That being said, you need to bear in mind what it is you'll actually be doing. It's all fine and good to wear an awesome feather headdress and suede fringe bra, but if it impedes your dancing/crowdsurfing/whatevering, it's just going to be a bummer to deal with. If you're the type to chill on the sidelines and observe away from the crowd, you can really wear whatever the hell you like - my only recommendation is to be sure and bring enough layers to keep warm out there by yourself.

I've found I'm happiest when I dress for comfort and for movement. Since I dance at almost every show, it's a basic requirement for me that my clothes can accommodate my moooooves. :) I like to wear soft, lightweight layers - four of them to be exact:

First layer (on the bottom) - either cargo shorts or a lightweight cotton skirt. No matter what you're doing or how good you want to look, you'll still want to be in comfortable clothes. And gauzy, breezy cotton mini skirts are perfect for summer/warm weather festivals. They keep your legs cool, they're easy to deal with in the gnarly port-a-potties, and they're fun/flirty to dance in. Cargo shorts are great for holding stuff, but again - your best bet in the face of those bathrooms is a short, lightweight skirt that you can lift up easily and keep far away from the nasty toilets and floors in those port-a-potties. Gross but true.

First layer (on top) - bathing suit top or camisole - something bare that I can keep cool/feel sexy in when I'm dancing, but that's still supportive and fitted enough that I don't have to worry about wardrobe malfunctions. String bikini tops aren't going to cut it, for my body, and for how I move. The bikini tops I have are an awesome Free People find from last year - they're supportive and tight, but still sexy with a little side boob action and the back crisscross lacing. I also have a white camisole/bra top that fits snugly but is lightweight enough to stay cool in.

Second layer - a tissue weight/sheer/burnout tank top or muscle tank. This is more or less so I'm not self-conscious walking around the festival in just a bathing suit top. Lord knows there are thousands of girls doing just that, and I usually end up like that when I start to dance, but I like having something over me when I'm navigating the grounds between stages. Tank tops add next to no weight, but essentially the same amount of coverage as a t-shirt.

Third layer - a button down. Any cotton or flannel button down that's soft and lightweight, but will cover my arms as it starts to cool off at night. Button downs are perfect since you can rock them unbuttoned too. (I love letting them fall off my shoulders when I'm dancing, with my arms still warm inside the sleeves.)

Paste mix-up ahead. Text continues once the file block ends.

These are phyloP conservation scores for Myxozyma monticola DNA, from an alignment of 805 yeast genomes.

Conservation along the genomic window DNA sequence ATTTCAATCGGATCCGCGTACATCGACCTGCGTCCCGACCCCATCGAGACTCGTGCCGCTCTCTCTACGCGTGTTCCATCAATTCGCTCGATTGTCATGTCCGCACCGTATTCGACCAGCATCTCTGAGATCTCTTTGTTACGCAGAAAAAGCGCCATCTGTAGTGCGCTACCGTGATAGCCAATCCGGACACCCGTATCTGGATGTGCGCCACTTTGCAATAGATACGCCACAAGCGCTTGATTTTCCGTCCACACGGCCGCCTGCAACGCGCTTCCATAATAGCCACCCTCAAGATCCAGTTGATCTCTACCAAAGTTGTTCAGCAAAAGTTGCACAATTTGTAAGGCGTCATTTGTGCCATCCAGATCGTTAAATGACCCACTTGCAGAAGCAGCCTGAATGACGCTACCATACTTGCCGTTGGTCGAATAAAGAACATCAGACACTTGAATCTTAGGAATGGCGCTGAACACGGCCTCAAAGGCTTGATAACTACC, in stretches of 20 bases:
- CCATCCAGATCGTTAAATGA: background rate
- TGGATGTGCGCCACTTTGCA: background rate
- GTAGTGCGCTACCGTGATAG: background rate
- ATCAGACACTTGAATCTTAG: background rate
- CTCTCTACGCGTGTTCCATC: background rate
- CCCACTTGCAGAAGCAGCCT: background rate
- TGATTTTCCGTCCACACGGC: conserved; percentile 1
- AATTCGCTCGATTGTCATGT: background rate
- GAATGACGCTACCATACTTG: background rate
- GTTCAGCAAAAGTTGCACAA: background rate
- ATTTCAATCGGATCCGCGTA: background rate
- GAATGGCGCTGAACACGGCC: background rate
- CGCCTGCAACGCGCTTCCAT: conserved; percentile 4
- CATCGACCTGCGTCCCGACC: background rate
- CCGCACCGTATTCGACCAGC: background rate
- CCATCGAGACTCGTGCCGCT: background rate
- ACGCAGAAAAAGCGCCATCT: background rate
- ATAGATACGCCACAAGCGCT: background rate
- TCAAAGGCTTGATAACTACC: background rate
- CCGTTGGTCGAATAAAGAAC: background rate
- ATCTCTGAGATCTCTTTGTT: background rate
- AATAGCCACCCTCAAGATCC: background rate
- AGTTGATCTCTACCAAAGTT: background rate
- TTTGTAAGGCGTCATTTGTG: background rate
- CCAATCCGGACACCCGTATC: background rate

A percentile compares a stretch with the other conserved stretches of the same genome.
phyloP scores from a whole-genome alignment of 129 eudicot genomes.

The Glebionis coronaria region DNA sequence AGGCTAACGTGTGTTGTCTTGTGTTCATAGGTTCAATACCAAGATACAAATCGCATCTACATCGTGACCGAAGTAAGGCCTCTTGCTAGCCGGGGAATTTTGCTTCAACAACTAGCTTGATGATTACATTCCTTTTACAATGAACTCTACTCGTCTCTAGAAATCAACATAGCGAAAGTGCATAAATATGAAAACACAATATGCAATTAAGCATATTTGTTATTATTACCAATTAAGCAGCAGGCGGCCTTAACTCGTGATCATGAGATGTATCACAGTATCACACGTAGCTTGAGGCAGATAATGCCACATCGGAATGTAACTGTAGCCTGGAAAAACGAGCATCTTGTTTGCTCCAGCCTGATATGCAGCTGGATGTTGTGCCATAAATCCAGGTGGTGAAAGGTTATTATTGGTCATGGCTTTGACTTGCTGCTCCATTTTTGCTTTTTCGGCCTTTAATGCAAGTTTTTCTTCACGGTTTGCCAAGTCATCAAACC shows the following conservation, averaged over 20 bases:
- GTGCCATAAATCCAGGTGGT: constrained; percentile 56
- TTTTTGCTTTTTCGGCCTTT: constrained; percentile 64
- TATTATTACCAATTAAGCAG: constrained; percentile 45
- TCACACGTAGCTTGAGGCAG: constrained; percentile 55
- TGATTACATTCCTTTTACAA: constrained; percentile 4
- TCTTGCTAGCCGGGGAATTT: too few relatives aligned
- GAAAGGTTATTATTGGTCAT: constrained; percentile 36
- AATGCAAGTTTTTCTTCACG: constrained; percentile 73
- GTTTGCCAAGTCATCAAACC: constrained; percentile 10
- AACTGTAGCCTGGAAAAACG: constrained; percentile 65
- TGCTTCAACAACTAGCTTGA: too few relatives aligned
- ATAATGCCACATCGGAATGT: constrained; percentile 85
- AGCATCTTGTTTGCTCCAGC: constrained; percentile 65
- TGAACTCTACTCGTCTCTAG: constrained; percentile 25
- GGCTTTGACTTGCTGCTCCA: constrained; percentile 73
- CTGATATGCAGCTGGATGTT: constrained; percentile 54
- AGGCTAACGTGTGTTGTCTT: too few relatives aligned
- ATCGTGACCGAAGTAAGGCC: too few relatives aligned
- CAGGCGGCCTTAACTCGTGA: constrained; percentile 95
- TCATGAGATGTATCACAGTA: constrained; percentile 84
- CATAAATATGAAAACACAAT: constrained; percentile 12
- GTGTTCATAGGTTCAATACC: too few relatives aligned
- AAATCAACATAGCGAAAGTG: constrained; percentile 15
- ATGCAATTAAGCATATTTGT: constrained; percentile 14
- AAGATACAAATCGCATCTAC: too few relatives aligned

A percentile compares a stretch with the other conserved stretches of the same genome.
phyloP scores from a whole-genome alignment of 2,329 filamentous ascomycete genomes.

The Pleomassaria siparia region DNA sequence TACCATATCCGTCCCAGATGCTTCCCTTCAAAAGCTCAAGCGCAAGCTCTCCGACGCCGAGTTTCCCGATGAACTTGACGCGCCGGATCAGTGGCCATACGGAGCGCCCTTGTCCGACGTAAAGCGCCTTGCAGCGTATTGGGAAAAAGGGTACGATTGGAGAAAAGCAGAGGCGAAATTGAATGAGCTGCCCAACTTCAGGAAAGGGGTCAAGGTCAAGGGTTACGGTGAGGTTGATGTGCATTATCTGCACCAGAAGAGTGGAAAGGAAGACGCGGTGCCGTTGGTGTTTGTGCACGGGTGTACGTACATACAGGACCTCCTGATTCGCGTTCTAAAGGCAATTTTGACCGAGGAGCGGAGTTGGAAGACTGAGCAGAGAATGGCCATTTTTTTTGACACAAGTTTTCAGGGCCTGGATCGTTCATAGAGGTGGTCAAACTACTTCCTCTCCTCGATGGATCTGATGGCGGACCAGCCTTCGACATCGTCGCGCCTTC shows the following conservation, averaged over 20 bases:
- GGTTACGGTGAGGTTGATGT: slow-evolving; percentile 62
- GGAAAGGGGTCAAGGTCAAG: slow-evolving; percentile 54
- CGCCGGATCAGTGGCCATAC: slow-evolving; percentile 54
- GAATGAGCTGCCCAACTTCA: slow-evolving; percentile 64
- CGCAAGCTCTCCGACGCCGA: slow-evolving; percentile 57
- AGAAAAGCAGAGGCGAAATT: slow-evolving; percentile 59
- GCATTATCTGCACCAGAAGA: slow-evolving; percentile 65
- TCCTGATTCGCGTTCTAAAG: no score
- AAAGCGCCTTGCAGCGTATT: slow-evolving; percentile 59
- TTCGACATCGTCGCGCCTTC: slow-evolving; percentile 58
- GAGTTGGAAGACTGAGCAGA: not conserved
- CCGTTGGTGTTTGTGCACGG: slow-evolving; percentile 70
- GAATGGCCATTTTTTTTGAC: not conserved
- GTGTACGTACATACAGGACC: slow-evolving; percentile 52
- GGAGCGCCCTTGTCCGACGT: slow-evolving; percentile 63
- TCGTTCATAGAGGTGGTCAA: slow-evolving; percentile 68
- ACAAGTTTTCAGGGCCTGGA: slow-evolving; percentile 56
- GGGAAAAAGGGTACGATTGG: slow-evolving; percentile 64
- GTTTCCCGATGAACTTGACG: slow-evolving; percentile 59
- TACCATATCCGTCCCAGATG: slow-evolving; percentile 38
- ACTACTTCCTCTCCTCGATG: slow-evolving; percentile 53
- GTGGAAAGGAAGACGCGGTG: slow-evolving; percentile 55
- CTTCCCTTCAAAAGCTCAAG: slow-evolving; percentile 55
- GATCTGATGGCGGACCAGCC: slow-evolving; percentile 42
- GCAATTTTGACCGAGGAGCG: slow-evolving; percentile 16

Fourth layer - Zip up hoodie (again, can be unzipped for even more temperature control), and either over-the-knee socks or legwarmers (or both!). And here's the thing. This isn't exactly the most fashion forward ensemble. But I tell you what. If by the point in the night that you need to layer up you're not having such a great time that you don't have a shit what you look like, girl, you're doing something wrong. Or you've got your priorities whacked. You're there to have fun, first and foremost. Don't forget it! Legwarmers are perfect in my opinion, if for no other reason that they're a snap to pull from your backpack and slip on right over your shoes, without having to take them off. And if it's really chilly, I rock the tall socks underneath those. This too is largely a port-a-potty concern. At cold weather festivals I've changed into lightweight leggings at night, but ugh, pulling those suckers down when you're drunk/high while trying to not touch anything in the gross-beyond-words bathrooms - not fun, people.

Shoes - My festival shoe of choice is a canvas sneaker. My favorite are Gola Quotas - they're super lightweight and are more form fitting than Chucks (but order them a size up! they run small). They lace up nice and tight, and hug your foot almost like a sock - and being so lightweight, they're perfect for dancing. And I always stuff some Dr. Scholl's gel supports into my shoes. I also recommend bringing a pair of low rain boots. They're bulky and a pain to pack, but I was glad to have them at Bonnaroo and Outside Lands, where the ground was ridiculously muddy by the third day.

Accessories - I like to skip both earrings and rings, since I find them uncomfortable (and potentially dangerous, haha) when dancing. But I do wear some fabric/thread bracelets and a colorful fabric belt/obi. And while I sometimes start the day out with a cute headband, that goes the way of the dodo pretty early on. Same with hats.